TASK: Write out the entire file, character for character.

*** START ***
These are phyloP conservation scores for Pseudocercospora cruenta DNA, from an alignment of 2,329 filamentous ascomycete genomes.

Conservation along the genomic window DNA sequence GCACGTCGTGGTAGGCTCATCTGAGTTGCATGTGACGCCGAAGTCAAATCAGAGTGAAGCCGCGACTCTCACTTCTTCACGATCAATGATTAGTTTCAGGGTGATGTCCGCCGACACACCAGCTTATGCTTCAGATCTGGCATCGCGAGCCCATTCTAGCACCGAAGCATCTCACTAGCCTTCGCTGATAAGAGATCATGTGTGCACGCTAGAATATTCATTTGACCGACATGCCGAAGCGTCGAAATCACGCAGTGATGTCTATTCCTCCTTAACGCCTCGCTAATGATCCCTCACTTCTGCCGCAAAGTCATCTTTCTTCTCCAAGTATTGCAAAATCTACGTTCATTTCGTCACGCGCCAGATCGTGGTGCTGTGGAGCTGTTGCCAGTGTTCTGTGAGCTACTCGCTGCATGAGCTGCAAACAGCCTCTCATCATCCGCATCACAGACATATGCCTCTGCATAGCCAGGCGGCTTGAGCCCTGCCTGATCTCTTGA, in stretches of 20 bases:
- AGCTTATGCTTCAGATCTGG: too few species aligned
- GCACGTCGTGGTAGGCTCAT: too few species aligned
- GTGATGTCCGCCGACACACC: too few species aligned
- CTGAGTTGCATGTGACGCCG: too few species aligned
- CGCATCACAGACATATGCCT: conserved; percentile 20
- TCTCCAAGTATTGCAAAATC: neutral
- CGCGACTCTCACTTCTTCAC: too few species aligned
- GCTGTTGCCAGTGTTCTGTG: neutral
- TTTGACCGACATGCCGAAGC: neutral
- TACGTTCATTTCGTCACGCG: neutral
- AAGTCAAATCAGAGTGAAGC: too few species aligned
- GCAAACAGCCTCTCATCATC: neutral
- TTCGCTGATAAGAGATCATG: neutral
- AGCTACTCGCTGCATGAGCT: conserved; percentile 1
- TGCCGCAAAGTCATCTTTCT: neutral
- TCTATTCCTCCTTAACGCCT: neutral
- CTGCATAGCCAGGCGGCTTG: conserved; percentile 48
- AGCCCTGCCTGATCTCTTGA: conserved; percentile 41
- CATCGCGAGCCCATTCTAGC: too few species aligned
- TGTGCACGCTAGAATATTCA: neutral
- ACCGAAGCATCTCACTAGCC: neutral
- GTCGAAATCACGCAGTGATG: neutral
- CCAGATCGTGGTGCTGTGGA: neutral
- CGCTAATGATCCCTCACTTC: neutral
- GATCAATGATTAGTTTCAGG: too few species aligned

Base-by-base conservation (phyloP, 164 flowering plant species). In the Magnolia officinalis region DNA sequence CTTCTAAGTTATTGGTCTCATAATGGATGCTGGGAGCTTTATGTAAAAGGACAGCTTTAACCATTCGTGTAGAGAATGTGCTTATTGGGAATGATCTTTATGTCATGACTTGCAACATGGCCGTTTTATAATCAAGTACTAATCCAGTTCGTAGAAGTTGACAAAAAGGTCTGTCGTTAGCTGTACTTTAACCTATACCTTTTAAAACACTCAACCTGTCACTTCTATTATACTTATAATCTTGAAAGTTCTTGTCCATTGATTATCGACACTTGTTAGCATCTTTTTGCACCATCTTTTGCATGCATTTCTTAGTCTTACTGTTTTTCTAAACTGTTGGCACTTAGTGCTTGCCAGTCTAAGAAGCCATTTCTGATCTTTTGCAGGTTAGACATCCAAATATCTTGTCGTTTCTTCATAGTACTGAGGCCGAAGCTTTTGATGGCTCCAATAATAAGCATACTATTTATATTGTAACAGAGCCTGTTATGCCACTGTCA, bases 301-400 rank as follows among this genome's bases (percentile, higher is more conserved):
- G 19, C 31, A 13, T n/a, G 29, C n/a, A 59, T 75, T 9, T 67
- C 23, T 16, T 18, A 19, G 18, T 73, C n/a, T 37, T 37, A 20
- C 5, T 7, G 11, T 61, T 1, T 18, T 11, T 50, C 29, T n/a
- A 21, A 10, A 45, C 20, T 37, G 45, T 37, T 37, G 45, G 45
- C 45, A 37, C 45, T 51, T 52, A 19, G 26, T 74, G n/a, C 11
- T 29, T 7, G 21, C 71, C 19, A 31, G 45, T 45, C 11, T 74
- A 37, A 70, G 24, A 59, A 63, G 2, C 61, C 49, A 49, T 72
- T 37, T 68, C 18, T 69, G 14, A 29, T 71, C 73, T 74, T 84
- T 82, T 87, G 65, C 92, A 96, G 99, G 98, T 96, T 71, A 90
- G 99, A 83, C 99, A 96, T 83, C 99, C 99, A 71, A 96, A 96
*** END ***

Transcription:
These are phyloP conservation scores for Pseudocercospora cruenta DNA, from an alignment of 2,329 filamentous ascomycete genomes.

Conservation along the genomic window DNA sequence GCACGTCGTGGTAGGCTCATCTGAGTTGCATGTGACGCCGAAGTCAAATCAGAGTGAAGCCGCGACTCTCACTTCTTCACGATCAATGATTAGTTTCAGGGTGATGTCCGCCGACACACCAGCTTATGCTTCAGATCTGGCATCGCGAGCCCATTCTAGCACCGAAGCATCTCACTAGCCTTCGCTGATAAGAGATCATGTGTGCACGCTAGAATATTCATTTGACCGACATGCCGAAGCGTCGAAATCACGCAGTGATGTCTATTCCTCCTTAACGCCTCGCTAATGATCCCTCACTTCTGCCGCAAAGTCATCTTTCTTCTCCAAGTATTGCAAAATCTACGTTCATTTCGTCACGCGCCAGATCGTGGTGCTGTGGAGCTGTTGCCAGTGTTCTGTGAGCTACTCGCTGCATGAGCTGCAAACAGCCTCTCATCATCCGCATCACAGACATATGCCTCTGCATAGCCAGGCGGCTTGAGCCCTGCCTGATCTCTTGA, in stretches of 20 bases:
- AGCTTATGCTTCAGATCTGG: too few species aligned
- GCACGTCGTGGTAGGCTCAT: too few species aligned
- GTGATGTCCGCCGACACACC: too few species aligned
- CTGAGTTGCATGTGACGCCG: too few species aligned
- CGCATCACAGACATATGCCT: conserved; percentile 20
- TCTCCAAGTATTGCAAAATC: neutral
- CGCGACTCTCACTTCTTCAC: too few species aligned
- GCTGTTGCCAGTGTTCTGTG: neutral
- TTTGACCGACATGCCGAAGC: neutral
- TACGTTCATTTCGTCACGCG: neutral
- AAGTCAAATCAGAGTGAAGC: too few species aligned
- GCAAACAGCCTCTCATCATC: neutral
- TTCGCTGATAAGAGATCATG: neutral
- AGCTACTCGCTGCATGAGCT: conserved; percentile 1
- TGCCGCAAAGTCATCTTTCT: neutral
- TCTATTCCTCCTTAACGCCT: neutral
- CTGCATAGCCAGGCGGCTTG: conserved; percentile 48
- AGCCCTGCCTGATCTCTTGA: conserved; percentile 41
- CATCGCGAGCCCATTCTAGC: too few species aligned
- TGTGCACGCTAGAATATTCA: neutral
- ACCGAAGCATCTCACTAGCC: neutral
- GTCGAAATCACGCAGTGATG: neutral
- CCAGATCGTGGTGCTGTGGA: neutral
- CGCTAATGATCCCTCACTTC: neutral
- GATCAATGATTAGTTTCAGG: too few species aligned

Base-by-base conservation (phyloP, 164 flowering plant species). In the Magnolia officinalis region DNA sequence CTTCTAAGTTATTGGTCTCATAATGGATGCTGGGAGCTTTATGTAAAAGGACAGCTTTAACCATTCGTGTAGAGAATGTGCTTATTGGGAATGATCTTTATGTCATGACTTGCAACATGGCCGTTTTATAATCAAGTACTAATCCAGTTCGTAGAAGTTGACAAAAAGGTCTGTCGTTAGCTGTACTTTAACCTATACCTTTTAAAACACTCAACCTGTCACTTCTATTATACTTATAATCTTGAAAGTTCTTGTCCATTGATTATCGACACTTGTTAGCATCTTTTTGCACCATCTTTTGCATGCATTTCTTAGTCTTACTGTTTTTCTAAACTGTTGGCACTTAGTGCTTGCCAGTCTAAGAAGCCATTTCTGATCTTTTGCAGGTTAGACATCCAAATATCTTGTCGTTTCTTCATAGTACTGAGGCCGAAGCTTTTGATGGCTCCAATAATAAGCATACTATTTATATTGTAACAGAGCCTGTTATGCCACTGTCA, bases 301-400 rank as follows among this genome's bases (percentile, higher is more conserved):
- G 19, C 31, A 13, T n/a, G 29, C n/a, A 59, T 75, T 9, T 67
- C 23, T 16, T 18, A 19, G 18, T 73, C n/a, T 37, T 37, A 20
- C 5, T 7, G 11, T 61, T 1, T 18, T 11, T 50, C 29, T n/a
- A 21, A 10, A 45, C 20, T 37, G 45, T 37, T 37, G 45, G 45
- C 45, A 37, C 45, T 51, T 52, A 19, G 26, T 74, G n/a, C 11
- T 29, T 7, G 21, C 71, C 19, A 31, G 45, T 45, C 11, T 74
- A 37, A 70, G 24, A 59, A 63, G 2, C 61, C 49, A 49, T 72
- T 37, T 68, C 18, T 69, G 14, A 29, T 71, C 73, T 74, T 84
- T 82, T 87, G 65, C 92, A 96, G 99, G 98, T 96, T 71, A 90
- G 99, A 83, C 99, A 96, T 83, C 99, C 99, A 71, A 96, A 96